Vietnam’s Party chief wraps up China visit

By VnExpress   January 15, 2017 | 09:06 pm GMT+7
Vietnam’s Party chief wraps up China visit
Vietnam’s Party General Secretary Nguyen Phu Trong (wearing a hat) before leaving China for Vietnam on January 15, 2017. Photo by Vietnam News Agency

Chinese President Xi Jinping has accepted an invitation to attend the APEC Summit in Vietnam later this year.

Vietnamese Communist Party Chief Nguyen Phu Trong ended a three-day visit to China on Sunday, having met with President Xi Jinping, State Council Premir Li Keqiang and other senior officials during the trip.

On Thursday, Trong and Xi jointly attended the signing of 15 cooperation agreements, before attending a tea party that Vietnam News described as an unprecedented gesture for a visiting foreign official.

China and Vietnam pledged to manage their differences and safeguard peace in the East Sea, internationally known as South China Sea, in a joint communique issued during the visit.

The two sides agreed to continue to "fully and effectively" implement the Declaration on the Conduct (DOC) of Parties in the East Sea and strive for the early conclusion of a Code of Conduct (COC) on the basis of consensus in the framework of the DOC.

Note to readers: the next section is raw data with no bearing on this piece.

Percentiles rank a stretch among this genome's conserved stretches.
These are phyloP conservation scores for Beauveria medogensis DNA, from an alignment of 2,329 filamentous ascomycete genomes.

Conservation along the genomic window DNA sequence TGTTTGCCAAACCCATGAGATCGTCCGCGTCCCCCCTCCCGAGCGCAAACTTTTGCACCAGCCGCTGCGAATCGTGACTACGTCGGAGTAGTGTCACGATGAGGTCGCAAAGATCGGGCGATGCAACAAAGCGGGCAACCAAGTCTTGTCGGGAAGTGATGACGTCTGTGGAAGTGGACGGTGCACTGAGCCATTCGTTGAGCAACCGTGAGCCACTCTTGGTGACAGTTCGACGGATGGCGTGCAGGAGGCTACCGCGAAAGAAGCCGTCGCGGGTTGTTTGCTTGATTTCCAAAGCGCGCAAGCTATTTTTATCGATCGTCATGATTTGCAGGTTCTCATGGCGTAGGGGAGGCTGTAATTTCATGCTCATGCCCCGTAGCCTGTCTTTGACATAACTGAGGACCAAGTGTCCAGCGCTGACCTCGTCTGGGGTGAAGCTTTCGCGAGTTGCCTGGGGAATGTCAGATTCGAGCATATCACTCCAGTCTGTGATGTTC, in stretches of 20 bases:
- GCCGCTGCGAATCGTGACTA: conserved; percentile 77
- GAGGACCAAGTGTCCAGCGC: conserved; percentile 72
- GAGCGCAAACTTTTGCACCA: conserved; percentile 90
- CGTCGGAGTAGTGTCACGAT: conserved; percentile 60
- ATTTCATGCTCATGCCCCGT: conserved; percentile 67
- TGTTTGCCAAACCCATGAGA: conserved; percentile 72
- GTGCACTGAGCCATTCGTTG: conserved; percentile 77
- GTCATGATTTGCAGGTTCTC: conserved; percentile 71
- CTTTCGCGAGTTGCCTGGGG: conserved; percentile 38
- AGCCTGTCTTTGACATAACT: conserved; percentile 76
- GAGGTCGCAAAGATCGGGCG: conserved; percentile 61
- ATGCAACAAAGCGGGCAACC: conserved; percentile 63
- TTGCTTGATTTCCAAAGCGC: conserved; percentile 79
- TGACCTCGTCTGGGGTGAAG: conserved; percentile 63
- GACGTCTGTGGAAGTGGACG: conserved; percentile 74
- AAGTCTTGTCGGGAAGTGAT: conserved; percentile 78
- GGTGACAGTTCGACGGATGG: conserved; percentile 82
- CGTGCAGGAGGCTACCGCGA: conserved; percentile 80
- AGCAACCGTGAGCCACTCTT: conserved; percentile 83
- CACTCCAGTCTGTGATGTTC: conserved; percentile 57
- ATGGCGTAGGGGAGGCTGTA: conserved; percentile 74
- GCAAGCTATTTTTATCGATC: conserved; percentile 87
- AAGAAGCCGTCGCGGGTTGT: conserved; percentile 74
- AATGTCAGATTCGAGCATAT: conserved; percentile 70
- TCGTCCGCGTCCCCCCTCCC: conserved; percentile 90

They agreed the trade imbalance should be addressed and legal procedures should be completed to further open the Chinese market to Vietnamese agricultural produce.

The two countries noted the need to facilitate the establishment of Vietnamese trade promotion offices in China, with the first planned in the eastern province of Zhejiang.

Vietnam said it welcomes Chinese-invested projects that use modern and environmentally-friendly technology, particularly those involved in agriculture, high technology, manufacturing and support industries.

The Chinese President accepted Trong’s invitation to visit Vietnam and attend the 25th Asia- Pacific Economic Cooperation (APEC) Summit, which will be hosted by the Southeast Asian nation later this year.

Related news:

China and Vietnam to 'manage' differences over troubled waters: communique

Vietnamese Party chief meets Chinese premier with trade on the cards

 
 
go to top